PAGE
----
How To Make Kombucha
A few important notes before we get started;
Metals should never be used with Kombucha and therefore you should always ensure that you remove all jewellery before you start especially rings but you may also want to consider removing necklaces if they dangle and may come into contact with your Scoby (metals only need to be kept away from the scoby and the finished drink. You do not need to worry about metal kettles etc.). We personally use plastic utensils (saves accidents) however metal spoons can be used to stir the tea BEFORE you add your Scoby. Once the scoby has been added, DO NOT USE METAL. Another thing you may want to consider if you have a metal sink is using a plastic bowl in the sink if you are working over the sink as the Kombucha Scoby can be VERY slippery!!! also never pour boiling water into anything made of glass.
Second, if you are diabetic you must NOT drink Kombucha without seeking the opinion of your doctor, and if you are on any heavy medication, it might be best to check out whether Kombucha is suitable to mix.
It is best to introduce Kombucha into your system slowly. You do not want to add too much goodness too quickly as it can overwhelm the system and you need to give your body the opportunity to naturally adjust to the changes. A small glass daily (1/4 pint) is enough in the first week; this can be increased to a larger glass in the second week and then in the third week if you want to you can drink more.
In regards to the Kombucha cultures themselves, they require a balanced temperature, not too hot, not too cold, so do not expose them to extremes.
Finally, when not brewing, always keep your Kombucha sitting in a good amount of sweet tea or its own juices. This is imperative.
And don’t worry, it might seem a bit complex now, but you will pick it up very quickly and once you have done, it will seem very simple and will be exceptionally rewarding.
(we recommend you read this thoroughly before starting)
To brew Kombucha you will need;
- A glass container/jar of some description, we use jars that hold approx 2 litres and all the information below is geared towards brewing in a 2 litre container.
- Tea bags – we use organic tea, and it is imperative that all brewing is done using a base of ‘real’ tea, be it green, black, white etc.
- Sugar – granulated.
- A tight weaved cotton or muslin cloth and elastic band to cover your jar
Okay, boil a kettle full of water. Put six tea bags into a heat proof container to make the tea. This can be made of metal (as you have not added the scoby yet) so a pan is fine or large teapot also take care if using plastic as it can become quite flexible when hot, then add between 160 and 200 grams of sugar to the container. We usually go for nearer 170 grams, but this is preference.
With tea bags and sugar in your container, when your kettle boils, pour the boiling water into the container in which you have placed your tea bags and sugar, do not pour boiling water into glass container.(DO NOT add your scoby at this point, You will add this later). Stir your boiling hot container full of tea and sugar, then wait half an hour before removing your tea bags, and then leave to cool.
Wait until the container’s liquid is cool to touch, by that we mean, if you stick your little finger in, it feels no more than barely warm, and closer to cold. Cold is best, but naturally cold, not freezing. With the tea bags removed place your Kombucha in the top of your container, the lightest side upwards (don’t worry too much if this is hard to gauge). The Kombucha will either float, sink or something in between, all good. If the tea starts to seep over the side of your container with the addition of your Kombucha, it’s fine to let some of the tea out. With your Kombucha floating in the tea, put a piece of cotton or muslin over the container top, like you do with homemade jam. Then find a spot for your container, this should be somewhere out of direct sunlight but in a room of a relatively balanced temperature.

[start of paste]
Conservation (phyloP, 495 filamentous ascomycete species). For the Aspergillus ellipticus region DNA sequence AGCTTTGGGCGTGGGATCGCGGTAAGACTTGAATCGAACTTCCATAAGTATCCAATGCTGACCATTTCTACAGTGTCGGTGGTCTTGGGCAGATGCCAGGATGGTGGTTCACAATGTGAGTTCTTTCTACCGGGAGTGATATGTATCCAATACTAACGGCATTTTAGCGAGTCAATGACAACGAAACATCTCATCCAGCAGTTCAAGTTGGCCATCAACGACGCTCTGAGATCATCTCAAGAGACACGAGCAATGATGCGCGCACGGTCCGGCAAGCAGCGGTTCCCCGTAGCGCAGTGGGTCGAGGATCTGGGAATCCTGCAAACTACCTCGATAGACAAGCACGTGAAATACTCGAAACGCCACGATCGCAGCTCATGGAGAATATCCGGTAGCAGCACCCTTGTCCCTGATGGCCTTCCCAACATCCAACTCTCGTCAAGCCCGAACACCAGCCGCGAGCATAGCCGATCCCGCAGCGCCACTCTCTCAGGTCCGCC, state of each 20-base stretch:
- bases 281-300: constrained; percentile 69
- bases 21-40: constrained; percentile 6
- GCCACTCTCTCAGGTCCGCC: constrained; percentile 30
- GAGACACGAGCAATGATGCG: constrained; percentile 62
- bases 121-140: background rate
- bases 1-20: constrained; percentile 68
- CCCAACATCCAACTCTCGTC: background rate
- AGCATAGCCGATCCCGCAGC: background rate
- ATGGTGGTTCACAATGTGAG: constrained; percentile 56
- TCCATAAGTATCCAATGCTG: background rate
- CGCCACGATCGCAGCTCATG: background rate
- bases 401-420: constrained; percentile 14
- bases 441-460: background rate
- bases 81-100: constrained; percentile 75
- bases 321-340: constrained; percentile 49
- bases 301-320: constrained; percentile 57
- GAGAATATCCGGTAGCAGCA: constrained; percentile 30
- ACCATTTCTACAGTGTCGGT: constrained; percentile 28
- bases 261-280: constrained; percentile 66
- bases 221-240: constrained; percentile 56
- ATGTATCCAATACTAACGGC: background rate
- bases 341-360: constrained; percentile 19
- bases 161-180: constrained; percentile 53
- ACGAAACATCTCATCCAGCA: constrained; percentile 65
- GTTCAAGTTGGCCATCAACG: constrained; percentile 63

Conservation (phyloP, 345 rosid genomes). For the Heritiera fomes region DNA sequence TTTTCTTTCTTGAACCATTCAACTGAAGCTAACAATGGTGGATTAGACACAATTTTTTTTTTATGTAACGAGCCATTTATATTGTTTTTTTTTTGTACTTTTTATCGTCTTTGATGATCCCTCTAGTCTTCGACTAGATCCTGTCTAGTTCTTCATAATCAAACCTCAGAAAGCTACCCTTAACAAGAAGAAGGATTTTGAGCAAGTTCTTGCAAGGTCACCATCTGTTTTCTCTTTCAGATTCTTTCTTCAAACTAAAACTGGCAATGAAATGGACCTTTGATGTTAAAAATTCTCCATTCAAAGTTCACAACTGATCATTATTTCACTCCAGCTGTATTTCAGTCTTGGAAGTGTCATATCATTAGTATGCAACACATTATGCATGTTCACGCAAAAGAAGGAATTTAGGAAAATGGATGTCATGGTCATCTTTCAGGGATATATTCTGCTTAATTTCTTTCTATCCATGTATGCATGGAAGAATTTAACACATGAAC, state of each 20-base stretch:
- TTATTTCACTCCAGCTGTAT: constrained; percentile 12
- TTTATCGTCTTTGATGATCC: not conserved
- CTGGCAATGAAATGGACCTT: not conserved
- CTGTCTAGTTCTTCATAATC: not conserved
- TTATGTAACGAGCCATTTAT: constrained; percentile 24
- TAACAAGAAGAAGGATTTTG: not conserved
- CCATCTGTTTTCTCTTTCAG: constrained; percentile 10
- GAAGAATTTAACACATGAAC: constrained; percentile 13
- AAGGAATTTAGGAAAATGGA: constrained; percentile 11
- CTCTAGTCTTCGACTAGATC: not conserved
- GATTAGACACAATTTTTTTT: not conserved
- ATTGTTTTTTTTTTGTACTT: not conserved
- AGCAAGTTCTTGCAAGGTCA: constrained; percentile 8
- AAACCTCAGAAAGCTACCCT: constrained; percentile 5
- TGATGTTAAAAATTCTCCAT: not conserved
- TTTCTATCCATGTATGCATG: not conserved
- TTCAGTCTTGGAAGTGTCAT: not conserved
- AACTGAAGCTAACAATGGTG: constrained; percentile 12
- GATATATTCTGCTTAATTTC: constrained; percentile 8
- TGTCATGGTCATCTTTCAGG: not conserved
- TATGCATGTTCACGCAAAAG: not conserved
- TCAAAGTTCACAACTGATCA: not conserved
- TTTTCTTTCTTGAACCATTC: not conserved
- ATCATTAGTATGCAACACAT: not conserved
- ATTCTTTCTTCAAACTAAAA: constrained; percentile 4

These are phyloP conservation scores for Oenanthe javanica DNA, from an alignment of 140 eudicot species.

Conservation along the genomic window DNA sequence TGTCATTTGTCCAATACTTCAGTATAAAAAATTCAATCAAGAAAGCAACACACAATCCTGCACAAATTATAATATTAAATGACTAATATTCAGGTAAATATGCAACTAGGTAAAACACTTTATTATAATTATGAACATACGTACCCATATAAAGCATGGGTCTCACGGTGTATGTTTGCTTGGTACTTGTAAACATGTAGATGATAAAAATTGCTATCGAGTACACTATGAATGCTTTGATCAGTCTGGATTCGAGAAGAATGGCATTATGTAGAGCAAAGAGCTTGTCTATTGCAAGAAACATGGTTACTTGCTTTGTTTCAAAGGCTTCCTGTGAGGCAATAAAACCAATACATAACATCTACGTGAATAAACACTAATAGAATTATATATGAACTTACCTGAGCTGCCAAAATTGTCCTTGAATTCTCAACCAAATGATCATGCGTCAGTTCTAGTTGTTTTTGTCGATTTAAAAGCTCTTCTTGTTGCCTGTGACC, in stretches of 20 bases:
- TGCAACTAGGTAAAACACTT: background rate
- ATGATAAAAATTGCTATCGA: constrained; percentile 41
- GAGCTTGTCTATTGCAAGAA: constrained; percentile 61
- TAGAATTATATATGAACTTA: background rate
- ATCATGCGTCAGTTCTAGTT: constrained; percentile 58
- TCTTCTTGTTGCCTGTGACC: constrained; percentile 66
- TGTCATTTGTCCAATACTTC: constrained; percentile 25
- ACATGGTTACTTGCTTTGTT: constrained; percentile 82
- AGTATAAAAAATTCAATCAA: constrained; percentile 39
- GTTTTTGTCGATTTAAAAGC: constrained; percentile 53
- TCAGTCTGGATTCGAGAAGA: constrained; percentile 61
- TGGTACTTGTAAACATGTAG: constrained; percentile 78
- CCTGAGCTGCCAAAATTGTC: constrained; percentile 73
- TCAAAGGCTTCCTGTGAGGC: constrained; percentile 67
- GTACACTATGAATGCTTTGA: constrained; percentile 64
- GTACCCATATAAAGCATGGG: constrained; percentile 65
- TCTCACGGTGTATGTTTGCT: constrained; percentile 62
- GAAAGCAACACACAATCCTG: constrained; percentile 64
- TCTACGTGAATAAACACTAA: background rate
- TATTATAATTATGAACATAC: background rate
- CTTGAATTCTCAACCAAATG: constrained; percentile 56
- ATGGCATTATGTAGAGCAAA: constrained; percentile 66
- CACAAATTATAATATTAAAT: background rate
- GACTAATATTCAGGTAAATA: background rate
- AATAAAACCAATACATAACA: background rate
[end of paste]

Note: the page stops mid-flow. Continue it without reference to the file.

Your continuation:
Now, judging the readiness of your Kombucha drink is not a scientific process. You will come to ‘know’ when it is brewed, but don’t worry, before you have gained this knowledge for yourself, we offer this advice. Your Kombucha will take between 6 to 14 days to brew. Take a look at the darkness of the tea when you first put your Kombucha into it, then note how the liquid changes colour over the passing days. The colour will change, to a degree, and the liquid will become slightly cloudier. Our recommendation is that, after three days you pour a very small amount into a glass and have a sip. If the brew tastes fruity and not tea like, it’s ready, if not, leave it another day and try again. As you get more experienced you will come to learn the brew duration that best suits your taste buds and palette.
When you feel your brew is ready, pour your brew into the container you plan to keep your ready made drink in, but remember to leave the scoby sitting in a small amount of the brew in its brewing jar. Put your ready made drink into the fridge, leave it for a few hours and then drink! The longer you leave it in the fridge, the fizzier it will get, and it can be left without going off so drink at whatever pace suits. While your Kombucha sits in its jar in the small amount of its own juice, either boil the kettle to brew another batch (that way more should be ready by the time you have drunk your first lot), or if you are not ready to brew some more, cover the top of the jar and leave your scoby sitting in its juice.
Please remember that this is a living organism and needs to be treated with respect. Any problems email us at firstname.lastname@example.org